"I see that our 'Borchu' accomplishes a lot, Abba." "Yes, Avi. there is even more. They mystical sources relate that although a person may awake in the morning and learn Torah, his neshama (soul) that was taken from his guf (body) while he was sleeping, is not returned until he answers, 'Boruch Hashem Hamevorach li'olam vo'ed!' Therefore, this response contains five words, which correspond to the five names of the soul (nefesh, ruach, neshama, chaya, and yechida).vvi which are returned to him when he says these five words."
"'Borchu' is a very important part of our morning tefillos, Abba."
"Indeed, Avi. This is even reflected in the halacha. The Rema (Orach Chaim 54) rules that interruptions are not permitted between 'Borchu' and the beginning of the bracha 'Yotzer Ohr'. The Mishna Breura explains that the main intention of the shliach tsibbur when he declares, 'Borchu…' is to call the congregation to bless Hashem with the blessings which precede Kriyas Shema. It is considered the beginning of the blessings. We have a minhag (custom) to bow when we say 'Borchu' and its response. The Biur Halachavvii traces the source to a verse in Divrei HaYomim 1 (29:20). 'And all of the congregation blessed Hashem, the G-d of their forefathers, and they bowed down and prostrated themselves to Hashem and to the king.' Now you have a complete picture of 'Borchu' Avi. May we always say it with kavannah (proper intention) amd merit all of its benefits!"
Kinderlach . . .
We stand at the verge of entering Hashem's royal palace, the world of the angels and heavenly beings. It is the last stop in our journey before standing before the Holy One Himself. At this point we are called upon to bless Hashem, Who is blessed by all of His creations. We request that He continue to shower us with His brachos. We humbly bow before Him, as the nation did in the days of Dovid HaMelech. Hashem returns our holy souls to our bodies. This 'Borchu' is the beginning of the blessings before Kriyas Shema. We are now ready to begin the process of accepting the yoke of Heaven. Kinderlach, say 'Borchu' with great kavannah and simcha! Launch yourself into the heavenly world on your way to your audience with your Creator.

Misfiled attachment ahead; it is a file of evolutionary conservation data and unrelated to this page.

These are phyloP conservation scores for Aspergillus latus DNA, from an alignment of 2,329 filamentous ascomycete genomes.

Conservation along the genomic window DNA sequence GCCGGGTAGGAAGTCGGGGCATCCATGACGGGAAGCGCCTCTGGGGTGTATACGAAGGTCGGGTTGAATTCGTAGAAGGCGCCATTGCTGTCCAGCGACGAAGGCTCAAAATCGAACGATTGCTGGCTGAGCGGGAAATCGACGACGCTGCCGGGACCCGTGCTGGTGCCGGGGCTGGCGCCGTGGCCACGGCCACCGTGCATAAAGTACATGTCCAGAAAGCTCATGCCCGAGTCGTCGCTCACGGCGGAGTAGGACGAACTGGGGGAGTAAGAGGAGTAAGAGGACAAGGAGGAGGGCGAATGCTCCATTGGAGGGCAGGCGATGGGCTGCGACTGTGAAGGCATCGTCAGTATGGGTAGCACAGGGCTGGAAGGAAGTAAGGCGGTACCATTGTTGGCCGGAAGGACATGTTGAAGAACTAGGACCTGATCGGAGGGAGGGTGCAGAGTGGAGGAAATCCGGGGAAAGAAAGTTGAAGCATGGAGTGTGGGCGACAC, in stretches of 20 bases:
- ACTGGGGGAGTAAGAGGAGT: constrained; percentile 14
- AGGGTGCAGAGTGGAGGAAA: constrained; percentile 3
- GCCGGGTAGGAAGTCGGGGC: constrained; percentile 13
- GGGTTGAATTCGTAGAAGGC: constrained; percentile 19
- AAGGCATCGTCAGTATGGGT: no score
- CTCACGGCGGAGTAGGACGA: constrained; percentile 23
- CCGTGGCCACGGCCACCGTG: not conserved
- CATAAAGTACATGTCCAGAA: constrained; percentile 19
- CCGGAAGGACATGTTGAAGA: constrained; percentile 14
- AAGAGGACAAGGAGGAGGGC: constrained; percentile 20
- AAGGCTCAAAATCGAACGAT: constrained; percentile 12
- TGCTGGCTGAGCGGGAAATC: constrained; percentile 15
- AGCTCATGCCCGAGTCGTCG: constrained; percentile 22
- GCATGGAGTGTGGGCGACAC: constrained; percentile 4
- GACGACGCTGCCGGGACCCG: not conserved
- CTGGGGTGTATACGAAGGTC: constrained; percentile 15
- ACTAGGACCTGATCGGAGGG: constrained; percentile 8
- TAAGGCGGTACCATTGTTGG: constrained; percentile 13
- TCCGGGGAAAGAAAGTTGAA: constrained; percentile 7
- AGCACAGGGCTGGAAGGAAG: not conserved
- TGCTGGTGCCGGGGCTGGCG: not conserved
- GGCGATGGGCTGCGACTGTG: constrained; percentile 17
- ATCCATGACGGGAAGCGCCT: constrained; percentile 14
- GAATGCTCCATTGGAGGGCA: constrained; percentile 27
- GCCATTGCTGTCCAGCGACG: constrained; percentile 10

Neat and Orderly
In this week's parasha, we find the description of the encampment of the Jewish people in the desert. Throughout the next few parshios the Torah uses quite a few words to describe in detail how the camp was arranged, how the Mishkan (Tabernacle) was taken apart and packed up to travel, and how the entire camp traveled. We know that the Torah does not waste words. What is the purpose of the detailed descriptions of these arrangements? Rav Aharon Kotler zt"l explains that the Torah teaches us the importance of seder (organization). All matters of holiness and service to Hashem require seder. The Torah is replete with examples. Our prayers are all arranged in a precise and specific order. In fact, our prayer book is called the siddur, which literally means order. Rav Kotler stresses that we should also be very concerned about the seder in our lives. We find that our Gedolim (Torah giants) were very careful about maintaining order. We should follow their example.
Kinderlach . . .
We should not leave our clothes, shoes, books, or toys lying around the house. Instead, we should put them away. Why not also organize our storage closets? What a waste of time it is to look for something that was misplaced. In addition to our possessions, our time should also be orderly. Why be late to school when, with a little more effort, we can be on time? Seder enriches our lives, so let us all do our best in this area.
Kinder Torah Copyright 2011 All rights reserved to the author Simcha Groffman